Blazon

What's In A Name?


You choose your business name, try it out on friends and family and then pay out the money to register your domain. There was a time not so very long ago that you could choose from a number of variations on a name; now you are lucky to be able to get it at all.

Businesses going on-line have had the choice of using their brand name e.g. waterstones.com, building a brand name, such as Amazon.com, using a descriptive name e.g. ebooks.com or a quick and easy abbreviation like bol.com for example. For those who did not take the plunge immediately into the Internet world the options are narrowing. Building a brand name requires time and money and obvious names are often already taken. This leaves a gap in the market for the buying and selling of domain names.

One example of domain trading is the sale last year of business.com for $7.5m (over 4.5m) to a company who wanted immediate web presence. America.com is still for sale; bids need to exceed $10m though.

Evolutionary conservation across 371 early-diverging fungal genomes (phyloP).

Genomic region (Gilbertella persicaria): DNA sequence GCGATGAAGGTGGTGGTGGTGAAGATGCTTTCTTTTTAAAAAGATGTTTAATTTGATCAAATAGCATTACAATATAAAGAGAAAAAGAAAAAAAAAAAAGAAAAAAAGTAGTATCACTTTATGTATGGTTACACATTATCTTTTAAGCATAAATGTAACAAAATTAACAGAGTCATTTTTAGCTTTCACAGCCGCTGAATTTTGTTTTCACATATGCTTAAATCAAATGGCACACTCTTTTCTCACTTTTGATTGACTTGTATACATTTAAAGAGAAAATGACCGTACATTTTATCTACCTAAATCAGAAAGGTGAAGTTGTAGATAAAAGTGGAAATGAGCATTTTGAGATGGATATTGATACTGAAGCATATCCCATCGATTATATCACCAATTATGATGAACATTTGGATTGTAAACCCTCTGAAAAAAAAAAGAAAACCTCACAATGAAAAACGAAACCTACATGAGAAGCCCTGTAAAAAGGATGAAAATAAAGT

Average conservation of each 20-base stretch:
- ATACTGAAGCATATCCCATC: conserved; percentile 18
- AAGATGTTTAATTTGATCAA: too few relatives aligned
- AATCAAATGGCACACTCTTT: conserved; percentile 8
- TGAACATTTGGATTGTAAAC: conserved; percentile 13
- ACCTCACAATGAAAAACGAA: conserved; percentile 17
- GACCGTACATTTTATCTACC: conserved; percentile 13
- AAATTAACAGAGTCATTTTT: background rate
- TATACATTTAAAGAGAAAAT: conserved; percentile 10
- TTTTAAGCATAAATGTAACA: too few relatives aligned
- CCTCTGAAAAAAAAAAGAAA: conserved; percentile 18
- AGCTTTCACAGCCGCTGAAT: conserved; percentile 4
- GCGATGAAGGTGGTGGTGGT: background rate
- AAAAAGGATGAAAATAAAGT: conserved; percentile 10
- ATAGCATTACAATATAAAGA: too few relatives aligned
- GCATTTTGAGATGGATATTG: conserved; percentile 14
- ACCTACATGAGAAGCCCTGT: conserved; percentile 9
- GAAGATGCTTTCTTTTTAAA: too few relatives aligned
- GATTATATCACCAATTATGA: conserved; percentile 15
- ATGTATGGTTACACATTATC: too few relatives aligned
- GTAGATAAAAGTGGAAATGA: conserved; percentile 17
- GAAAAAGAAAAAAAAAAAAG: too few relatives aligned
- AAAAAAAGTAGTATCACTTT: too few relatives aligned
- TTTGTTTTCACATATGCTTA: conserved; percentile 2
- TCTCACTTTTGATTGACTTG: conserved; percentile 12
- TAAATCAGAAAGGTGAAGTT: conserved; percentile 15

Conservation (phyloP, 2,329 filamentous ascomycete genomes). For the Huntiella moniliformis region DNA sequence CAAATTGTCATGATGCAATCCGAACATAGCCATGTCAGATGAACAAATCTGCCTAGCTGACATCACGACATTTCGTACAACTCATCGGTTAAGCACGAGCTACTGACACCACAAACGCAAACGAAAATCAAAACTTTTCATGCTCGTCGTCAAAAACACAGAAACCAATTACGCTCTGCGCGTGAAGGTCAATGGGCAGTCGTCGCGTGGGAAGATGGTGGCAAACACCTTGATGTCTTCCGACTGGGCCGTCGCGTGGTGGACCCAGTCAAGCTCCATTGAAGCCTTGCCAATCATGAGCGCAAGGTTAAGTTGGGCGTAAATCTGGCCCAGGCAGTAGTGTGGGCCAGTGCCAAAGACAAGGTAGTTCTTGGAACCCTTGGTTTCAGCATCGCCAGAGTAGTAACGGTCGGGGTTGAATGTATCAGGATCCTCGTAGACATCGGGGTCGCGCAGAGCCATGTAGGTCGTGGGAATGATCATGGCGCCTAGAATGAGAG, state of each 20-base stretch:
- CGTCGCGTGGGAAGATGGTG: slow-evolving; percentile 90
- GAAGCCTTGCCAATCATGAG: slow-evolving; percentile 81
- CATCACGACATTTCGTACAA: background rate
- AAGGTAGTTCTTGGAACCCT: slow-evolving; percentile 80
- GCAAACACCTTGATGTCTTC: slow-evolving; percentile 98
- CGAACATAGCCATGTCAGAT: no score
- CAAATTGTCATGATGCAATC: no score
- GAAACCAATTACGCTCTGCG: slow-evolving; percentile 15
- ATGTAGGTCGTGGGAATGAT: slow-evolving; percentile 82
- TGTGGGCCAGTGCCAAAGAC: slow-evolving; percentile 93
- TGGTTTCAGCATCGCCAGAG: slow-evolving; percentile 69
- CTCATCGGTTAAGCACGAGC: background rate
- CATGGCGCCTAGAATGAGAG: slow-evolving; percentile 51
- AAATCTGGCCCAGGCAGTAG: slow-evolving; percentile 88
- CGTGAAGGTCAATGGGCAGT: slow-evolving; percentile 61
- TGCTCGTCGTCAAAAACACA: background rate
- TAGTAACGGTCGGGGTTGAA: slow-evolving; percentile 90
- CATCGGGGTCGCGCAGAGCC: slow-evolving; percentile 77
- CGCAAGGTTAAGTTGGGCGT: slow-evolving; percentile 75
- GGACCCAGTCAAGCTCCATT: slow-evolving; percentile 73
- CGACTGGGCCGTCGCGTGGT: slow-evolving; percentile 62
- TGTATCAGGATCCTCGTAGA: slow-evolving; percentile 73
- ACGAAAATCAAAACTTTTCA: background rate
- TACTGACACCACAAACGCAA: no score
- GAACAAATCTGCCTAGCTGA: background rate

In South Korea the Industrial Bank of Korea is willing to lend money on the inflated value of a dot com domain name, seeing it as any other asset. Up to 30% of the market value of the domain will be lent, to the limit of 16,000.

Someone who hasn't as yet been able to get the name he wants is Alex Allen, the e-envoy; in issue 17 we said we hoped to tell you what he would be up to. The British government, responding to demands for out-of-hours access to government run services, were hoping to launch a gateway called UK online. Very clear and sensible, except for the problem that a company with the name is already trading and using the brand-name. They are currently 'in negotiations' about the use of the name, which the government hopes to be launching in October.

Site for domain trading:
http://www.greatdomains.com


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